Thursday, November 5, 2009

Internet 4.0: Out of the Stone Age (Second Draft)

(This is an enhanced version of the my earlier post with the results of your comments and my discussions with friends).
With the relatively rise of online social networks and it's uncontrolable availability to vulnerable users (children, teenager and even people with low or no technical background) exposed a huge privacy concerns for everyone. Your data that your putting on the internet are available one way or another to almost everyone. Along with web giants such as Google and Facebook keeping track of every click you make for either targeted services or anonymized purposes. And that made me ask one basic question:
Do they have the right to know all my internet behaviour ?
Lets first state some important definitions that we'll need.
My behaviour is what I the links I click on the internet to browse the web to check, read and edit free online content.
My service request is the link I click to ask some service provider to make something for me.
My main goal is to make my behaviour totally private (owned by me) and my services request authenticatable and both "anonyimizably" trackable (we don't won't google search to fail). So lets see how this can happen.
What I am proposing is an ID that's connected to the internet 24/7 where ever it is. This ID acts as a single point of access to your whole online life from your name, date of birth and picture to your browsing habits and computer and TV preferences to social security number and credit card number.
I guess such a device can have a lot of criticism so let's answer the ones I got so far one by one,
Browsing the Internet:
The major two issues that are of concern here are Behavioural data and Web Pages Personalization that is based on tracking such behavioural data. What's happening now that data about what EXACTLY I am doing on the internet is tracked one way or another by some service and if someone can put all this data together can know exactly my behaviour and use that data the way he wants or event sell it.
This data belongs to me so what I am suggesting here is that each individual behaviour data is processed online and the extracted information should be saved into his ID. That way as an internet baby with no data about you (no character built yet) your ID will start gaining some character using the data that's processed while you are surfing the internet.
As for personalization, a web advantage that we can't afford to lose, web sites can query you ID for the characteristics it's looking for. Standardizing those characteristics should help the spreading of those IDs and make using them easier. 
Shopping Online:
This activity is one basic example of a service request. Those services will need some kind of authentication so that we won't have fake IDs and impersonations with identity theft issues. Other services that will need authentication are location and country based services.
Facilitating such service will make online identity theft a more difficult job for hackers as it for thieves that that are trying to break into a secured house without the proper keys.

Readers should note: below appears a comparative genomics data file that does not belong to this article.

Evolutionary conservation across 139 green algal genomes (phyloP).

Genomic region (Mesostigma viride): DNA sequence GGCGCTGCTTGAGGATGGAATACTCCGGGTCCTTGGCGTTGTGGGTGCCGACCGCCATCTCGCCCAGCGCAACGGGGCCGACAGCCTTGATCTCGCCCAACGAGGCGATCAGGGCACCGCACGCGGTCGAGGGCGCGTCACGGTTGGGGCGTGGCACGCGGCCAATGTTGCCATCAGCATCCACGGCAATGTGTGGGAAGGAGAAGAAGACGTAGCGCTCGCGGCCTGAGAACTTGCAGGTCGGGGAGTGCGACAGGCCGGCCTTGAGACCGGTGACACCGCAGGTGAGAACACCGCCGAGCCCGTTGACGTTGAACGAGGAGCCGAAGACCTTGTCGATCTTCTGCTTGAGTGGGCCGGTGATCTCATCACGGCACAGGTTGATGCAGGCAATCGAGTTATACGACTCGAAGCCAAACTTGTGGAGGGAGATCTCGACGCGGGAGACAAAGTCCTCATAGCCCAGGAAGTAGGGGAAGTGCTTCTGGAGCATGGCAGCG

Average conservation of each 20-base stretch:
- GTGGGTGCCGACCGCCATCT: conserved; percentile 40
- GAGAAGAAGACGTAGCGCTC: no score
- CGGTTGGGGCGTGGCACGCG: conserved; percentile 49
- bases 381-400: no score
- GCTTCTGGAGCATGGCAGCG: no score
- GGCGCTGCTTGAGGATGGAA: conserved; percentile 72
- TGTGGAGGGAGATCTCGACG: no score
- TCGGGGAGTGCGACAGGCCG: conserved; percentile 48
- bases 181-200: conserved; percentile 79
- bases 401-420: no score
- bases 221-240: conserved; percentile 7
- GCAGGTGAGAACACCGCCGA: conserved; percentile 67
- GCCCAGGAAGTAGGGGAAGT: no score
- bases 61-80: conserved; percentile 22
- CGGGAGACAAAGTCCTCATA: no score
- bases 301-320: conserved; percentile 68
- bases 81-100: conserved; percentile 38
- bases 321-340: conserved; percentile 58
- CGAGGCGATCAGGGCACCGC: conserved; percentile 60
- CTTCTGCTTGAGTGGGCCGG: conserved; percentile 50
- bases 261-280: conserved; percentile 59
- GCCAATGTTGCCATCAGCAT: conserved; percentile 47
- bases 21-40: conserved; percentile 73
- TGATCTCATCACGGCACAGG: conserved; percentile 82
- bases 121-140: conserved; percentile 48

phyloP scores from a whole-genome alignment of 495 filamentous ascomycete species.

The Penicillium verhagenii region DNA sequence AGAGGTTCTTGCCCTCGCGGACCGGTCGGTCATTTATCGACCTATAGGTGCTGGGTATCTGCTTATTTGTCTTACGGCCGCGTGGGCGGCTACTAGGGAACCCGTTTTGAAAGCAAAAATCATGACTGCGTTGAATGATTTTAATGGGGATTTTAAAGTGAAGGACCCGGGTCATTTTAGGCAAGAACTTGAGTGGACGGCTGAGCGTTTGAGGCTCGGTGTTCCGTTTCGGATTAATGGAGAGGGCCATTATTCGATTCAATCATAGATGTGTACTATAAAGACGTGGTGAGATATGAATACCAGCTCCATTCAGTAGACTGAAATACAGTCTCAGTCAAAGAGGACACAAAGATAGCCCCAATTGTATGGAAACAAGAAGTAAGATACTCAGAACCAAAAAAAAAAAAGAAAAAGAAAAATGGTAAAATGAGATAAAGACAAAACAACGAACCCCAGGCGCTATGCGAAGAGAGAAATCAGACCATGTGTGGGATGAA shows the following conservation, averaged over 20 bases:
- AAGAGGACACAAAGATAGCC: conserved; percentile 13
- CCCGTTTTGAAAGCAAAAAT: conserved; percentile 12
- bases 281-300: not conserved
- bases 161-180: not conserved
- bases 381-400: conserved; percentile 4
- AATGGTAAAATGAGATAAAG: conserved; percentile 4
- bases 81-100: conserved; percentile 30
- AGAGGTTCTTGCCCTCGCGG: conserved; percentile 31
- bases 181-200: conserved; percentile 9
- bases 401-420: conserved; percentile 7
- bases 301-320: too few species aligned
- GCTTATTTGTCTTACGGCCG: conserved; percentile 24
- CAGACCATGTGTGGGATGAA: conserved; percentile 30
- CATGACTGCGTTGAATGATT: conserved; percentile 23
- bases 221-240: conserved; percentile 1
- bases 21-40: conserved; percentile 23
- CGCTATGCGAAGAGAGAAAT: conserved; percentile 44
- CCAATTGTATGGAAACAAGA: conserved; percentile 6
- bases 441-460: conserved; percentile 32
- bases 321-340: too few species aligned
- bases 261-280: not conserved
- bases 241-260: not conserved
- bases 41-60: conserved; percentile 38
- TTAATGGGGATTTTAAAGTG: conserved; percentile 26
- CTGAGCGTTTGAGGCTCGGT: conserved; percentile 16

The need for a centralized state:
The previous point exposed a very essential issue that such a system will need to gain the trust of the users and the services providers. Having a centralized trusted centre for issuing and maintaining those IDs linking them to their true owners where you can renew and update you basic information. Also where you can track people with criminal records, bank records and other official and important records. That way service providers will be able to trust ID owners if they checked with clean records from that central point.
There are two rules that such a central point should follow, the first is having only the data needed to authenticate incoming IDs, it shouldn't contain data about their behaviour or services request. Think about it in the way the government keep track of social security numbers and driving licenses.
The second rule is having really secured links between that central point and service providers. Strict laws should be made for the violation of the terms of use of such links.
Using Multiple Devices (Extending the idea, a little):
I can imagine such a person carring such an ID and setting in front of his TV and immediately loads his TiVo programs without a click on the remote. Then, he moves toward his computer and it welcomes him while opening his front page. Then while surfing all the websites pops data and advertisement that are meant only for that person. Other websites that he never visited before use the character he already created to help him have a more personalized experience, helping him save time and money by poping only stuff that it knows he'll need.
Also that ID can start processing the data it has to extract information that a single behaviour monitor wouldn't have figured out.
Implementation:
Implementations suggested in "Privacy, Cost, and Availability Tradeoffs in Decentralized OSNs" such as having machines on the clouds or personal computers should work fine. But what I can imagine is a device as small as a flash drive that is connected to the internet through WiMax coverage and with all you data on it. That device have WiFi and Bluetooth cards to help it connect with different devices and a small processor to interact with all that environment around it.
Conclusion:
This system tries to map the world we already live in to the online world. We managed to have a very private real world and with the help of new technologies we're making it more secured and more private and yet leaving our online identities totally exposed. This system will need a lot of work to even come near being a reality but the technology needed is already here, all we need is to realize the value of our privacy and being identified as a single person online.

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